ENVIRONMENTAL ETHICS II
Australian philosopher, Richard Routley, suggested in 1973, that anthropocentrism, which he called “the dominate western view”, was in effect “human chauvinism”. This view, he argued, is just another form of class chauvinism. He went on to recognize that natural things have intrinsic value and require respect. Holms Rolston III in 1975, argued that the deliberate destruction of a species would show disrespect for the very biological processes which make possible the emergence of individual living things. In 1972, Christopher Stone professor of law, proposed that trees and other natural objects should have at least the same standing in law as corporations. Stone reasoned that if trees, forests and mountains could be given standing in law, they could be represented in their own right in the courts. The late 1970’s focused the attention of philosophers and political theorists firmly on the environment. Environmental ethics was providing a deeper understanding of the natural world and the human dependency we have on this world. These new debates raise serious questions about the adequacy of the management principles of “preservation” and “conservation”. Neither system is capable of meeting the human demands for the future! Earth is crying out for help from the dominant species!
Feminist theories began to influence environmental ethics and concerns about the natural world in the mid-1970’s. Susan Collins in 1974, argued that male-dominated culture or patriarchy is supported by four interlocking pillars: sexism, racism, class exploitation and ecological destruction. In 1989,Ynestra King suggested human exploitation of nature may be seen as a manifestation and extension of the oppression of women, as it is the result of associating nature with the female. Feminism theory argues that the “logic of domination”, dictates that those on the superior side (men, humans and rational beings) are normally entitled to dominate and utilize those on the inferior side (women, irrational thinkers and non-human species). It has been suggested that the projection of domination requires the suppression of our own human nature. We must replace domination with stewardship! Some have argued that a flourishing human life requires the moral capacities to value, love, respect and care for the non-human natural world as an end in itself.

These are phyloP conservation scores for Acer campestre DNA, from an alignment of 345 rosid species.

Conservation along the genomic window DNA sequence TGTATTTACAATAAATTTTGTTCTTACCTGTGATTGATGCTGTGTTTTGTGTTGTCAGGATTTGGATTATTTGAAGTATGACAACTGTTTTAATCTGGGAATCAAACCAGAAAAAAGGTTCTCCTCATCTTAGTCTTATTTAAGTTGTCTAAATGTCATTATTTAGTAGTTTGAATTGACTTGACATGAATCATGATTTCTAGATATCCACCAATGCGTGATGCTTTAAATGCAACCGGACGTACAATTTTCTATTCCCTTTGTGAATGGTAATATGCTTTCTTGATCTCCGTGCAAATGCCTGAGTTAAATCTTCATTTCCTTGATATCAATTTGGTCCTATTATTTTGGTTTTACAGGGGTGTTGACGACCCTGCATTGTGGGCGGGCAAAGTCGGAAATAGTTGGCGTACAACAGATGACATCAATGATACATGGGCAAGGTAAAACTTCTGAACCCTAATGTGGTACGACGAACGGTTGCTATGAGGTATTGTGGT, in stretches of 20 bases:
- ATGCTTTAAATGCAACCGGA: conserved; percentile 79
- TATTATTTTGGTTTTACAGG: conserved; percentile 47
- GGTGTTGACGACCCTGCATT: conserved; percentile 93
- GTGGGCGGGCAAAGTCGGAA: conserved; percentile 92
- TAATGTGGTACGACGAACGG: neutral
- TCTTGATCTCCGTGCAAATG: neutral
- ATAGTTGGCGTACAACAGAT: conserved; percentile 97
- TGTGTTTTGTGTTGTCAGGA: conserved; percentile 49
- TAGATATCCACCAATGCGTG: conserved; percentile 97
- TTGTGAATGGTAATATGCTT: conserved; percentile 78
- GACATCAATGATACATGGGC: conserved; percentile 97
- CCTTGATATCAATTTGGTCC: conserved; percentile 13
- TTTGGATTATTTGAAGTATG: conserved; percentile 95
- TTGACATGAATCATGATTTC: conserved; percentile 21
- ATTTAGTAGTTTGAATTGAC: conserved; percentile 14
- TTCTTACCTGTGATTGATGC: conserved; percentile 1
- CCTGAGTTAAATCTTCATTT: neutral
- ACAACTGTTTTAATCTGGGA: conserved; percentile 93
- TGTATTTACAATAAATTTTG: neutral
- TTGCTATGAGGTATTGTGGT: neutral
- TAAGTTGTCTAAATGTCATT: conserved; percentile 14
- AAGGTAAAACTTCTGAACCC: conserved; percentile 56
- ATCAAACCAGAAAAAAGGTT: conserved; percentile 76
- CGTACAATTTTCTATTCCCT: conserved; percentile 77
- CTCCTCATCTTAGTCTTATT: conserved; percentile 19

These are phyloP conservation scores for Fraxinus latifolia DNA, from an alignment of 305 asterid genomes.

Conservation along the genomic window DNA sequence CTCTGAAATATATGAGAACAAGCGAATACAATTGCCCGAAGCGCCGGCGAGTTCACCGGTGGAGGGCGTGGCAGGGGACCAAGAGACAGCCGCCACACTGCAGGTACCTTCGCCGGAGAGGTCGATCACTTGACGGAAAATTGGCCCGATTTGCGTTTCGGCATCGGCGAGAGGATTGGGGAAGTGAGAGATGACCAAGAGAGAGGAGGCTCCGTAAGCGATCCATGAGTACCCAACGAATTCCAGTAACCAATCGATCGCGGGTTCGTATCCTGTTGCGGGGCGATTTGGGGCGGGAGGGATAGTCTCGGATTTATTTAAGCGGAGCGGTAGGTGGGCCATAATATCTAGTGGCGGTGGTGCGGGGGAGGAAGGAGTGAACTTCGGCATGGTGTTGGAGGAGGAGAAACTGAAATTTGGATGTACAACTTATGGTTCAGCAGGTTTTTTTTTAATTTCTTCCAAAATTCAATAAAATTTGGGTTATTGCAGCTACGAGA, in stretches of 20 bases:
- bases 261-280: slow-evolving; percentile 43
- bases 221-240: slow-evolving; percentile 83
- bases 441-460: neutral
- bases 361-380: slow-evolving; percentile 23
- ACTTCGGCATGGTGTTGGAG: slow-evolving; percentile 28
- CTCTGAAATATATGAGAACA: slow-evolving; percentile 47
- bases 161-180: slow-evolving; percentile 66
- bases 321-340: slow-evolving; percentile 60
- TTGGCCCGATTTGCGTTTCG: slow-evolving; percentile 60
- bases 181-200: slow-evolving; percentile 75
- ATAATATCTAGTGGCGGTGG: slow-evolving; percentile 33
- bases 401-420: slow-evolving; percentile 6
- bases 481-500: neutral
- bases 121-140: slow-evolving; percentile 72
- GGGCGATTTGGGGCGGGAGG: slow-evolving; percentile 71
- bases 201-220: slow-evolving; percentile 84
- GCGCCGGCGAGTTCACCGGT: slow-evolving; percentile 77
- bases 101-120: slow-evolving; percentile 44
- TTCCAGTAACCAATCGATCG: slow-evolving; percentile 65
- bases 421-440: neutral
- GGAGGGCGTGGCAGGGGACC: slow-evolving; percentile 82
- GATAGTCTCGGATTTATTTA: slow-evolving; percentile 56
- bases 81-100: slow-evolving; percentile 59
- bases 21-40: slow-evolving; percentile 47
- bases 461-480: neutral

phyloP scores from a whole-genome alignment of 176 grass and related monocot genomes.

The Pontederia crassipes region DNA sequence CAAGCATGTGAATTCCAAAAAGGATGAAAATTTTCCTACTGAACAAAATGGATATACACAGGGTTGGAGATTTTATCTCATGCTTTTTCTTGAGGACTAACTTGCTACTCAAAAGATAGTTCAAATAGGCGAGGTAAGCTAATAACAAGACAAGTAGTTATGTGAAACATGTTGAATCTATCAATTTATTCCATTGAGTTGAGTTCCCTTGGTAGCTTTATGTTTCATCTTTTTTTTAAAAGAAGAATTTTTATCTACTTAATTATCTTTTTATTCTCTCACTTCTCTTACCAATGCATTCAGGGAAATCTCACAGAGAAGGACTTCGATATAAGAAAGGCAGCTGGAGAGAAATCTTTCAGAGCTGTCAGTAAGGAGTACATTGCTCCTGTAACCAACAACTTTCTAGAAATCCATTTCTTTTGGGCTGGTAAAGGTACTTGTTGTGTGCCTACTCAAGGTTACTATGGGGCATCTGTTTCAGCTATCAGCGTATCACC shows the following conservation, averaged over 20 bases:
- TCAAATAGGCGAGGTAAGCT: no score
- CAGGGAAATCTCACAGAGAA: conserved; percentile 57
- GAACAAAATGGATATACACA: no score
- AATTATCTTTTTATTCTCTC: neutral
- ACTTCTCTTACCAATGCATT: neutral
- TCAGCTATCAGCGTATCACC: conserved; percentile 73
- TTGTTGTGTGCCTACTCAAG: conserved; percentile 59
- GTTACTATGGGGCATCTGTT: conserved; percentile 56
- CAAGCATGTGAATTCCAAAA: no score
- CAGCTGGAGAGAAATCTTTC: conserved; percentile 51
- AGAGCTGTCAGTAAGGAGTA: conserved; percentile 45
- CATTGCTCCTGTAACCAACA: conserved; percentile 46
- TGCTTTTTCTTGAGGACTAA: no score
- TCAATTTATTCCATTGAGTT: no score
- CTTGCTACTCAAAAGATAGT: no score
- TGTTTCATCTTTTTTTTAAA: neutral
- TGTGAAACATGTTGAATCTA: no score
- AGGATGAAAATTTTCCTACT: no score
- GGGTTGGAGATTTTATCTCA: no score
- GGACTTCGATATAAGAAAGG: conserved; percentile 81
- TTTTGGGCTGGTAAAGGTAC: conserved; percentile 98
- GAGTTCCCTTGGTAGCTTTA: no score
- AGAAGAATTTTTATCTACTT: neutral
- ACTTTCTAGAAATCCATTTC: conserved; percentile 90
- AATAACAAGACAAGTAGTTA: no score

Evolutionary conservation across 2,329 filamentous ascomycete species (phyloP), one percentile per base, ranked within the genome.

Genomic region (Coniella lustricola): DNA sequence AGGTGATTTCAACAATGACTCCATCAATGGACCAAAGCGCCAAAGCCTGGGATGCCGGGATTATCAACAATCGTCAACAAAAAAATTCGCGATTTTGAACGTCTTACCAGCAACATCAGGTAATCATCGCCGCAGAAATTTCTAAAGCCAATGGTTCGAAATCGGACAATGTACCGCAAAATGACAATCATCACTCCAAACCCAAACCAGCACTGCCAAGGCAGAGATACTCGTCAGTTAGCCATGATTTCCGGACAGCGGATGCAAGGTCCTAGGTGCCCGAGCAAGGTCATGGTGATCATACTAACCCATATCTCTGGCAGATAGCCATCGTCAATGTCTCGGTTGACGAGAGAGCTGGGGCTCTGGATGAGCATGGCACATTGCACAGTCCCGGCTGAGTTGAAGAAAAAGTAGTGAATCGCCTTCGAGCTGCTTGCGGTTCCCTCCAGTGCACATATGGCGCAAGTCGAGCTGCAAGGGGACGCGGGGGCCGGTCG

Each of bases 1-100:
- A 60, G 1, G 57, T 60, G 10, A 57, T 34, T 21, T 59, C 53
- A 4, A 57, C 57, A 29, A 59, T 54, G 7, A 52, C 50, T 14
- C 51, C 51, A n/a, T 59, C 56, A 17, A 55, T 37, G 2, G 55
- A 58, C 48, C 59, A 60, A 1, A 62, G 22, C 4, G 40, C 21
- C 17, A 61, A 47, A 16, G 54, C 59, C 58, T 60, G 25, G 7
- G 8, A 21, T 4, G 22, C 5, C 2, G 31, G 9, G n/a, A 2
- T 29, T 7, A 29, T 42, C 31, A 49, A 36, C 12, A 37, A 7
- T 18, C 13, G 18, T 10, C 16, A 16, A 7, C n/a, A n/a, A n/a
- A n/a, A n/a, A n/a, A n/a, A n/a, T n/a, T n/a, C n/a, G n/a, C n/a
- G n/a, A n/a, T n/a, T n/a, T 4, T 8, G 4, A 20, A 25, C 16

Despite the variety of positions in environmental ethics developed over the last thirty years, environmentalists have focused mainly on issues concerning wilderness and the reasons for its preservation. Concerns over humanity’s requirements from our natural world demand much boarder considerations. Will designating a few acres as Wilderness provide any real value to future generations? The first 65 years of management of the national forest system lands, by the Forest Service, focused on Gifford Pinchot definition of forestry, “growing trees as crops”. The late 1950’s early 60’s saw a rise in several environmental preservation groups, which initiated pressure on the U.S. Forest Service to set aside areas where timber harvesting and road access would not be allowed. The Agency’s long history of supporting timber industry, created a lack of trust by many within the preservation community, thereby resulting in elevating the issue to the political arena. This resulted in the passage of the Wilderness Act of 1964 and the start of a nationwide effort to identify and designate 447 areas (36,106,078 acres) of national forest system lands as “Wilderness”. A discussion of the value and need to preserve Wilderness raises a number of concerns; does the experience of wilderness change or enhance people’s valuations of nature and the natural world, is a wilderness experience available to most people or only the more affluent, what impact does mass human access to the wilderness have on these areas, does aesthetic appreciation for nature truly enrich or re-enchant human life and what results will the aging of these areas have on the ability to provide the life sustaining elements required for the future. Hugh Stretton in 1976, argues the enjoyment of wilderness by “natural aristocrats” and more generally the life styles of many people in the affluent countries, seems implicated in the destruction and pollution which has provoked the environmental problems in the first place. Others believe just knowing wilderness areas exist provides an aesthetic peace of mind about the natural world. Is this simply a means of feeling good about and justifying our alienation from the natural world due to industrialization and urbanization?
What does all this mean as we search for a desirable future for humanity? An expanding worldwide population and more affluent life-styles for people in developing countries will stress Earth’s ability to provide food, shelter and energy. More tillable acres of land will be required, thereby requiring continued deforestation. The ability of our remaining natural world to supply the life-sustaining elements, only it can provide, will reach its limits. When will this happen? Possibly sooner then we expect!
Next time; Environmental ethics – Sustainability and Climate Change